1. To promote collaboration among educators and others interested in using technology and media to assist individuals with exceptional needs.
2. To encourage the development of new appliances, technologies, and media that can benefit individuals with exceptionalities.
3. To monitor and disseminate relevant and timely information through professional meetings, training programs, and publications.
4. To coordinate the activities of educational and governmental agencies, business, and industry; develop and advance appropriate technical standards, and; provide technical assistance, in-service, and pre-service education on the uses of technology.
5. To advocate for funds and policies that support the availability and effective use of technology in the field of special education.
- President - Mary Gozza-Cohen, Widener University
- President-Elect -
- Vice President -
- Secretary -
- Treasurer -
What is TAM?
The Technology and Media Division (TAM) is the official division of the Council for Exceptional Children (CEC) that works to promote the availability and effective use of technology and media for individuals with disabilities and/or who are gifted.
Membership in TAM has numerous benefits.
Publications TAM members receive include:
- Journal of Special Education Technology - This journal provides professionals in the field with information on new technologies, current research, exemplary practices, relevant issues, legislative events, and more.
- TAM Newsletter - Includes information about upcoming events, current trends and practices, state and national legislation, recently published materials, and practical information.
Other membership benefits include an annual conference on special education and technology and support of state subdivisions. PA-TAM sponsors a strand at the PACEC Convention in November, as well.
Anchored Instruction - What is It?
Anchored Instruction is instruction that takes place in a videodisc-based problem solving environment. One goal of Anchored Instruction is to, as Dewey noted, "help students to learn new information in the context of meaningful activities"--to perceive new information as a useful tool rather than facts to be memorized. Context may be primarily visual, rather than textual formats, a particularly important format for at-risk students and/or students with low interest in the subject matter. With Anchored Instruction, students work through complex searches and data gathering to come to a conclusion in any subject area or topic. Students develop rich mental models of what is being taught, and are better able to remember relevant facts, concepts, etc. Anchored Instruction is completely child-centered in that students are to begin at their own place to experience and notice the changes of their new understandings.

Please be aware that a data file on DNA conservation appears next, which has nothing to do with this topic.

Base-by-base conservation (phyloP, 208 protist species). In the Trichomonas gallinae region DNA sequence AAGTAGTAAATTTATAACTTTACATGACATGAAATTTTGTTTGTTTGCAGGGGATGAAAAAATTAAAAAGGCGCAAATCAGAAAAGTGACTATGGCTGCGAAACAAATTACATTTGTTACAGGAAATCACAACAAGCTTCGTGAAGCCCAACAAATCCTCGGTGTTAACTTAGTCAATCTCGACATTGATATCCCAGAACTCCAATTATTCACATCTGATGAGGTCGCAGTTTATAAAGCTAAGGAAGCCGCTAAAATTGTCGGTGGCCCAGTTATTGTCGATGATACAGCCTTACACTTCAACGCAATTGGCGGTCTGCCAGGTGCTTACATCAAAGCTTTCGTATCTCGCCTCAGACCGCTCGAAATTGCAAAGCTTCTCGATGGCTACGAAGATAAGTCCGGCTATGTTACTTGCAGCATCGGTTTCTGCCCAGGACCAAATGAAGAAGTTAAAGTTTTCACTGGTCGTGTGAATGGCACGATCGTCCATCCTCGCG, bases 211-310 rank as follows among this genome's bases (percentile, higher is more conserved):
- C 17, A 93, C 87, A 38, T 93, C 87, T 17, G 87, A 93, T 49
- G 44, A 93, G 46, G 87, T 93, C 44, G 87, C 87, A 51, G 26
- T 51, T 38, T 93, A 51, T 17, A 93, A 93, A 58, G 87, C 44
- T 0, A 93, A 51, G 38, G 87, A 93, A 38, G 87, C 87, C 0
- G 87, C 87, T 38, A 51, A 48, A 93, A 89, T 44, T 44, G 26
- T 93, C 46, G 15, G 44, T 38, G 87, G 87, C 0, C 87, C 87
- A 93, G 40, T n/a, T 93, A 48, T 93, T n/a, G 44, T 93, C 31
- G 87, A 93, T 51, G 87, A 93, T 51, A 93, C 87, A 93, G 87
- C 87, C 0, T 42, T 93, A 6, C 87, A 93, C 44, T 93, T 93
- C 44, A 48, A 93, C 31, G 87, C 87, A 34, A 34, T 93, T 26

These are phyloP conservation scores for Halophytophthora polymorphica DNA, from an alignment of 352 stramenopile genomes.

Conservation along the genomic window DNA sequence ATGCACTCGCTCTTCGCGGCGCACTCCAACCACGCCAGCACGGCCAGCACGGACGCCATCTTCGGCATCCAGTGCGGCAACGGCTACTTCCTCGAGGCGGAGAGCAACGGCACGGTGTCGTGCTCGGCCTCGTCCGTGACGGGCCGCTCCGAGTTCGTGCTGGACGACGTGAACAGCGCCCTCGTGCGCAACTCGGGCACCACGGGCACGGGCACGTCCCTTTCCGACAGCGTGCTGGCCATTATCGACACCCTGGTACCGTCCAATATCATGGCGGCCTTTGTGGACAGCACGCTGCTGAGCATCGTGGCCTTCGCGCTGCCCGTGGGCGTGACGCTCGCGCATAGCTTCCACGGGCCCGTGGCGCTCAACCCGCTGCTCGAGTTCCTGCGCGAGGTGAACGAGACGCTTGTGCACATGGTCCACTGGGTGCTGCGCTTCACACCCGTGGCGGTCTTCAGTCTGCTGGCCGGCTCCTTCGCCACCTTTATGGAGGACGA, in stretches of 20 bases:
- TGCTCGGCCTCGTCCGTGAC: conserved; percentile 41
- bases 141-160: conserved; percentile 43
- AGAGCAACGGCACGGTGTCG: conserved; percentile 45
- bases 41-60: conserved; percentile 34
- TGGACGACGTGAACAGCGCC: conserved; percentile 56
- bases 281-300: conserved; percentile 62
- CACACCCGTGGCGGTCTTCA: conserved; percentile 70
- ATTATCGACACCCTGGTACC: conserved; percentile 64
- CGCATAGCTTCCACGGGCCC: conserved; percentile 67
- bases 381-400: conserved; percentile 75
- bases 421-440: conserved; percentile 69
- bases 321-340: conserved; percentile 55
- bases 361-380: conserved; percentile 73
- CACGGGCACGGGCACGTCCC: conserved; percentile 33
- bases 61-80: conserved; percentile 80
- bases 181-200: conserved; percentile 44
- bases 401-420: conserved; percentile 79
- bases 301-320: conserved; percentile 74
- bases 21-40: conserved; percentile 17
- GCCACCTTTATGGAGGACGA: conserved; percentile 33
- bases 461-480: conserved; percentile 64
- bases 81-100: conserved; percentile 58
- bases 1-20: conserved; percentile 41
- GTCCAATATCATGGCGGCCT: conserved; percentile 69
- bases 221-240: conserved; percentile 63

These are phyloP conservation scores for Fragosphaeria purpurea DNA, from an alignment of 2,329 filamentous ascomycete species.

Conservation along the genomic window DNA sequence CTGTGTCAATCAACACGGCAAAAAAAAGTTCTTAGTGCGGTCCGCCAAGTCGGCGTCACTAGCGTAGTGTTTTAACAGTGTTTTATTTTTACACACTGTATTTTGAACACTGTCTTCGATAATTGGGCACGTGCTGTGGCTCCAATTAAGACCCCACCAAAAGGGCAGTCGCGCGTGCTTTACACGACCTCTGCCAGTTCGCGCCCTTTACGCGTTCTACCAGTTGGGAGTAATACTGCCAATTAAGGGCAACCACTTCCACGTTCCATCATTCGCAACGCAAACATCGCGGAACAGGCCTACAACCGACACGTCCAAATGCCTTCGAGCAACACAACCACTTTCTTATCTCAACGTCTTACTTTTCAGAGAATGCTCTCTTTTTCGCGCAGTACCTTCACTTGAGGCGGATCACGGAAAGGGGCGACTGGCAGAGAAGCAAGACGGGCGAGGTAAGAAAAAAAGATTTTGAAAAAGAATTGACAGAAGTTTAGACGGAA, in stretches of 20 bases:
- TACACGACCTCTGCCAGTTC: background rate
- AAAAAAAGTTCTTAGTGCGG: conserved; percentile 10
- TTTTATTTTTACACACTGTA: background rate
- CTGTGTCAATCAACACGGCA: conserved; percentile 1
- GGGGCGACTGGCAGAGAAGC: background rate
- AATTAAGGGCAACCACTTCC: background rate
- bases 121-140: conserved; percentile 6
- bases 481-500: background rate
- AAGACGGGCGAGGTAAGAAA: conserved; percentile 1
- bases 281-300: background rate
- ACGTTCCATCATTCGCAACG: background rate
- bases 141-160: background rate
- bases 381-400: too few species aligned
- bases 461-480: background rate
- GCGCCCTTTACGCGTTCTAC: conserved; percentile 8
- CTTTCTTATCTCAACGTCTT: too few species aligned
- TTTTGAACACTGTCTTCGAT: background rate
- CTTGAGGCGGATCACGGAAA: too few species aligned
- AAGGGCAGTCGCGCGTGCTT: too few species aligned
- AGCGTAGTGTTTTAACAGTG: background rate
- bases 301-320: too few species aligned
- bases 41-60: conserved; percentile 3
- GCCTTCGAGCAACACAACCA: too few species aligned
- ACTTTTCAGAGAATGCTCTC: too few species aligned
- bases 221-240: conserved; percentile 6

Research has shown that this type of technology has been successful with learners of all ages and abilities. At West Chester University, Dr. Kevin Koury has been doing research on interactive hypermedia software entitled, Linking the Manipulation of Materials to the Modeling of Whole Number Algorithms.
As part of his presentation at the annual convention, Dr. Koury presented this software. This software is designed to help pre-service teachers develop skills to model solving whole number algorithms. The presentation gave the audience an understanding of the technology used in anchored instruction and an explanation as to how it applies to both K-12 and higher education settings.
Other Interesting and Related Web Sites
for Technology and Media
Contacting your officers:
Please contact Mary Gozza-Cohen if you are interested in PA-TAM